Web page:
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A wise person once said, "Wherever you go, there you are." Your problems will follow you wherever you go - unless you are willing to make a change.

For busty traffic reporter Demetria Obilor, switching jobs didn't solve her problems. Obilor, 26, was a traffic reporter for KLAS-TV in Las Vegas, when one viewer complained on Facebook about her distracting attire.

Obilor favors curve-fitting club dresses, the type that leaves nothing to the imagination. Male viewers thought Obilor's attire was appropriate for work. But her tiny dresses caused a commotion with female viewers.

Obilor has been a traffic reporter for two weeks at WFAA Channel 8 News in Dallas, Texas. She still wears impossibly short dresses with plunging necklines. And female viewers are still commenting on her distracting attire.

"She's a 16/18 woman in a size 6 dress and looks ridiculous," said one female viewer in a post on Facebook.com. The viewer threatened to stop watching WFAA if station management doesn't enforce the dress code.

Obilor shared a screenshot of the post on social media. "I'm not a 16/18, but even if I was, for you to try to call out my size like that to hurt me or discriminate against me, I'm not for that," she told NBC News.

Obilor, who is biracial, was attacked at her previous job for wearing her hair natural.

She shared a screenshot of an email from a woman who said her natural hair must be hard to clean and "smell bad."

"Black people on TV; there’s nothing wrong with that," Obilor said. "Naturally, curly hair — I don't care if a black woman wants to wear her hair straight or in braids, you don't get to say what's professional and what's not professional based on your white standard of beauty."

She added: "When you get older and you're in the news people warn you that, 'Hey, you're going to be under a harsh lens. People are going to critique you, people are going to say mean things about you.'"

Stock photo: Getty Images

A Texas schools superintendent is under fire for telling a woman to cut her grandson's dreadlocks or put him in a dress for wearing his hair too long.

The unusual demand was made after the school notified the grandmother that her grandson was in violation of the school's dress code.

Randi Woodley and parents of children attending a Texas school say the school board altered the dress code to discriminate against Black children.

"I went to the principal's office, where she explained to me that my grandson's hair was too long," Woodley told KETK.

Woodley said she attended the school board meeting where she addressed the restrictive dress code with Tatum Independent School District's superintendent.

"He told me that I could either cut it, braid it and pin it up or put my grandson in a dress and send him to school and, when prompted, my grandson must say he's a girl," Woodley said.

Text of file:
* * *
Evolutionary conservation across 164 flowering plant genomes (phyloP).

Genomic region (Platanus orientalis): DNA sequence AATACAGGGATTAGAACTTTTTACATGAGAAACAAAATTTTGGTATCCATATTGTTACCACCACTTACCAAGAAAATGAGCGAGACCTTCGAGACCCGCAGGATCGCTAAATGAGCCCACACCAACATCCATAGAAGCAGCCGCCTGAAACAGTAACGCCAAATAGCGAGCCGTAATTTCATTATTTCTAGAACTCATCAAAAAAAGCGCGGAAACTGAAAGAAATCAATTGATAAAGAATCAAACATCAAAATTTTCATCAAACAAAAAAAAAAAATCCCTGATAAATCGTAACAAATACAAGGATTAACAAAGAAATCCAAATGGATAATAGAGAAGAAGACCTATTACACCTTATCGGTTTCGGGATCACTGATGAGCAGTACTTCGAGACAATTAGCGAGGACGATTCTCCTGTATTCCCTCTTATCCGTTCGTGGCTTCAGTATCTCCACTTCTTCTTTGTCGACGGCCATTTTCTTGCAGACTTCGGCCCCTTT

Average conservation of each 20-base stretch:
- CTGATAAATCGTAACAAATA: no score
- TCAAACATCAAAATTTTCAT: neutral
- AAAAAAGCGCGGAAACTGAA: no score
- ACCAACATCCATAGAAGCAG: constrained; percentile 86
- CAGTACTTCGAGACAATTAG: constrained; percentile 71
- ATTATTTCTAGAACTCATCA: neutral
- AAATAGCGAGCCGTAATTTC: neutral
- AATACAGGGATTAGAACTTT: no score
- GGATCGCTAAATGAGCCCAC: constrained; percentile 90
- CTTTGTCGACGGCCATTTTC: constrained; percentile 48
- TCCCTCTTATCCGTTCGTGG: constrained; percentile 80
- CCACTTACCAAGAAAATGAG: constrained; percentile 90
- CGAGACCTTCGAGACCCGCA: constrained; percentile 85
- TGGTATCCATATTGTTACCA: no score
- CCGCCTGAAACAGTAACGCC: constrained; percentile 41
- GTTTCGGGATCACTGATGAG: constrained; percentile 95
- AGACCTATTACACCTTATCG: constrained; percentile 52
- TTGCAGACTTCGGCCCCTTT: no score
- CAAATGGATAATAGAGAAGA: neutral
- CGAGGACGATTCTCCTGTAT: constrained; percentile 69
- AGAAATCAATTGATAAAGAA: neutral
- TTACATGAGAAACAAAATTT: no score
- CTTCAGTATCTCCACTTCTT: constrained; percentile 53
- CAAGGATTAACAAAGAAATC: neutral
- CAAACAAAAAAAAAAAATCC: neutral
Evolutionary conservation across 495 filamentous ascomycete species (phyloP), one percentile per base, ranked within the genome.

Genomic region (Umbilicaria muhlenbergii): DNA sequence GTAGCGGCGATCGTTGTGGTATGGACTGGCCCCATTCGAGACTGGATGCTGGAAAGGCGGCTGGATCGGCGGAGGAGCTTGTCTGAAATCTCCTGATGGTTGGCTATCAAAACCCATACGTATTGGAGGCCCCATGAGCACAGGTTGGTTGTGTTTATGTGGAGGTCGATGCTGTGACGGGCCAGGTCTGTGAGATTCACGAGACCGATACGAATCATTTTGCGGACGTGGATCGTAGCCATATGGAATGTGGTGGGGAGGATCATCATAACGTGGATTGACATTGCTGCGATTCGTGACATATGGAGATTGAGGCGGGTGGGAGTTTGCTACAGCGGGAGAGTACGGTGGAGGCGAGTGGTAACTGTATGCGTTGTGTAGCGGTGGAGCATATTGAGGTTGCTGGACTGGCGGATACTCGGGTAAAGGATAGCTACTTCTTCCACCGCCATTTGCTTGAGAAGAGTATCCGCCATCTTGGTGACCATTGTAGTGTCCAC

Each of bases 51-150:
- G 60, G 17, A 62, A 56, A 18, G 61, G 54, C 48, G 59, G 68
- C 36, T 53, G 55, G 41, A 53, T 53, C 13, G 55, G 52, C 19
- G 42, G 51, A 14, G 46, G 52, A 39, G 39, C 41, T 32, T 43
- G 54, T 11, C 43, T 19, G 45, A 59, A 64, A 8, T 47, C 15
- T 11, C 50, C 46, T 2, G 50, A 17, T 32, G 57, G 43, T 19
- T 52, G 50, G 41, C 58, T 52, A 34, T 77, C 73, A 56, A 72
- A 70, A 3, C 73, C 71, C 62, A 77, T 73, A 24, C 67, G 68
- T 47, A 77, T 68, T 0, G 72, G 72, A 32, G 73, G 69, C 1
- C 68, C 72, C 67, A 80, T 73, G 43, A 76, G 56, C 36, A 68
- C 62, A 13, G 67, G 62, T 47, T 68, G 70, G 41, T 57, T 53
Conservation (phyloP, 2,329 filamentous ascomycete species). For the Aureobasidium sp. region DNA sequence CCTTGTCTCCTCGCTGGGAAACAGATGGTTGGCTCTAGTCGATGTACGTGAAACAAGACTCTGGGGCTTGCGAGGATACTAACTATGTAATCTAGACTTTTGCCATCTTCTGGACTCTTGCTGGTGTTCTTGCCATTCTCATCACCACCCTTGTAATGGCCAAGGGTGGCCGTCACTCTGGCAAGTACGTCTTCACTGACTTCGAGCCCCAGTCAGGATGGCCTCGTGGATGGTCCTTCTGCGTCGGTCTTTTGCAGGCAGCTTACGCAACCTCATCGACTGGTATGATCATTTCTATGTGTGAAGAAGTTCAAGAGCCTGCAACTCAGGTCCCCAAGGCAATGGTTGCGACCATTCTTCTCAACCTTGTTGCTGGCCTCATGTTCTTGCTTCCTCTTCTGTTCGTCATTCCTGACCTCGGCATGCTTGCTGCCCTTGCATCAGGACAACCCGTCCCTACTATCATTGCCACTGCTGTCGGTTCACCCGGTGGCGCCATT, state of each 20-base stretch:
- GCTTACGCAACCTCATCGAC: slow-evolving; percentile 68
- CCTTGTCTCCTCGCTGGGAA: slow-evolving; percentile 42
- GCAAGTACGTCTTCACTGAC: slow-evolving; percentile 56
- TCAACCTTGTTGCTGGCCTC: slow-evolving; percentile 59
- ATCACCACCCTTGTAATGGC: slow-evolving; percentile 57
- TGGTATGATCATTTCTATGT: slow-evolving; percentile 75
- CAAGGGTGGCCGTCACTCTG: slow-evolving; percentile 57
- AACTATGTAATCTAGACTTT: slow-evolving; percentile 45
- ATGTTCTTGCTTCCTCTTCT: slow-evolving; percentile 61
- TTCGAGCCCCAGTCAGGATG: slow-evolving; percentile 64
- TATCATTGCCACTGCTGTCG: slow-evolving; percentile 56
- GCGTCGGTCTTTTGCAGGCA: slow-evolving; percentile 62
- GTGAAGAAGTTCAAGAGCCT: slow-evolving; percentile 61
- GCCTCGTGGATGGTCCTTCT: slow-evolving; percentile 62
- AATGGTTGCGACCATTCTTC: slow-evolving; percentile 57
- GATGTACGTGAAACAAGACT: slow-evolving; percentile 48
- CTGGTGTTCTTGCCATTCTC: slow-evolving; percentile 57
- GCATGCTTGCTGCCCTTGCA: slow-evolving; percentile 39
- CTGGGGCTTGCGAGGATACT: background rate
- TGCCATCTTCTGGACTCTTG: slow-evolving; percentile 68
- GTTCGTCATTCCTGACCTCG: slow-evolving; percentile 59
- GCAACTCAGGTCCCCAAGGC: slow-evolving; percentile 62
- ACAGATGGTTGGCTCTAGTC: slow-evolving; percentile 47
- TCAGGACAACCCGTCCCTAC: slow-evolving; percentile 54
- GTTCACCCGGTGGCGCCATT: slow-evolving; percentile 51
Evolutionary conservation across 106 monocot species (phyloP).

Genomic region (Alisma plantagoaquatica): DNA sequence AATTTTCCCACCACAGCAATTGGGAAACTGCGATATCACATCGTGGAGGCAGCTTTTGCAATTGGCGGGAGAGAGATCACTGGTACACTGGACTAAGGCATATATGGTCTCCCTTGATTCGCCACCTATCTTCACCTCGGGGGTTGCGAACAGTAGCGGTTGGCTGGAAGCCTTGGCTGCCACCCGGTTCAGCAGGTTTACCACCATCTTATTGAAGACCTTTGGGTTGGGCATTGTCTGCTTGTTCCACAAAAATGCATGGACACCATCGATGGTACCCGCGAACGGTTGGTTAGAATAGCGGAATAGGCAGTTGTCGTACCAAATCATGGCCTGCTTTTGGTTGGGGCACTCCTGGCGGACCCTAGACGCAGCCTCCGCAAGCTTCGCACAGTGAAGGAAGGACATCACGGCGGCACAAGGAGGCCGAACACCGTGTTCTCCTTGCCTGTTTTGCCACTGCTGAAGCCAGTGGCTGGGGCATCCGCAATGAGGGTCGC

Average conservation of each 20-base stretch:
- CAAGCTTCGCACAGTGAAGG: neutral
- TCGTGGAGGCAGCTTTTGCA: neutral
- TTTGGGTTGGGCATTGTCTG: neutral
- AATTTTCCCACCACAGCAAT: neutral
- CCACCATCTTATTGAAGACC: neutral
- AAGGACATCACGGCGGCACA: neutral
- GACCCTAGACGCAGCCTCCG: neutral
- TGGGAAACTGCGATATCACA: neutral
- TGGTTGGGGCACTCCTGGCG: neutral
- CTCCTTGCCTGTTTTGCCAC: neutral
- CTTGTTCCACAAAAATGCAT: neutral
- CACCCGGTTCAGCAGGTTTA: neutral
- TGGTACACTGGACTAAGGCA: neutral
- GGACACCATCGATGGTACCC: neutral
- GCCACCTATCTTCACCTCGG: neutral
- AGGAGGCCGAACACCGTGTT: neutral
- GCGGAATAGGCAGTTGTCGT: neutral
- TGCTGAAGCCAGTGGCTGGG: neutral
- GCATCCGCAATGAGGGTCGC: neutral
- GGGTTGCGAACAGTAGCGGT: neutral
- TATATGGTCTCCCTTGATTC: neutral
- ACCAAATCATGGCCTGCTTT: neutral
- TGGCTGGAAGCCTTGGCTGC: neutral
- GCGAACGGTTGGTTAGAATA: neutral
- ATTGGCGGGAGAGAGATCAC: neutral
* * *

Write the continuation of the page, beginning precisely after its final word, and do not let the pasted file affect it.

The school district's policy states: "No ponytails, ducktails, rat-tails, male buns or puffballs are allowed on male students. ALL male hair of any type SHALL NOT extend past the top of a t-shirt collar, as it lays naturally."

But Woodley says the dress code targets Black boys like her grandson who wear dreadlocks past their collars.

Parent Kambry Cox told KETK that her son thinks something is wrong with his dreadlocks.

"With my son's dreadlocks, sometimes they do fall in front of his face, so I felt it would be easier to put his hair up, but then that's a problem," Cox said.

Serena Williams shrugged off a French Open ban on wearing catsuits similar to the ones she wore when she won three previous French Open titles. The tennis superstar was asked about the catsuit ban at a press conference ahead of the U.S. Open tennis tournament this week.

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Donald Trump smiling

Lefties on social media are in an uproar over President Donald Trump's alleged dress code for White House staff.

According to a feminist writer at News18, Trump is flexing his misogyny muscles by "flaunting" his "brand of sexism in the White House".

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In 2005, the NBA implemented a strict dress code to combat image problems caused by young black players wearing hip hop attire popularized by street dealers and rap stars. The dress code called for NBA players to wear "business casual" attire before and after NBA games -- even if a player was sitting on the bench.

But before last night's Cavaliers vs Brooklyn Nets game at the Barclays Center, Cleveland Cavaliers stars LeBron James and Kyrie Irving, as well as members of the Brooklyn Nets, donned black t-shirts bearing the words "I can't breathe," to support the family of Eric Garner who was suffocated by a NYPD police officer.

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Vanessa VanDyke

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Vanessa VanDyke, 12, faces expulsion from her Central Florida school if she doesn't cut, or at least groom her puffy afro hairstyle, WKMG Local 6 reports.

Vanessa, who is a talented violinist, said school officials gave her an ultimatum: either cut her unruly afro or be expelled from Faith Christian Academy in Orlando, where she has been a student since the third grade.

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Girl sent home for wearing dreads

A 6-year-old Tulsa, Oklahoma girl was sent home from school because her unkempt dreadlocks violated the school's dress code.

Tiana Parker's father, Terrance Parker, told KOKI that his daughter was pulled out of class at Deborah Brown Community School for having the "wrong hairstyle."

“She’s always presentable,” explained Parker, who is a barber by trade. “I take pride in my kids looking nice.”

“They didn’t like my dreads,” the little girl cried during an interview with a KOKI reporter.

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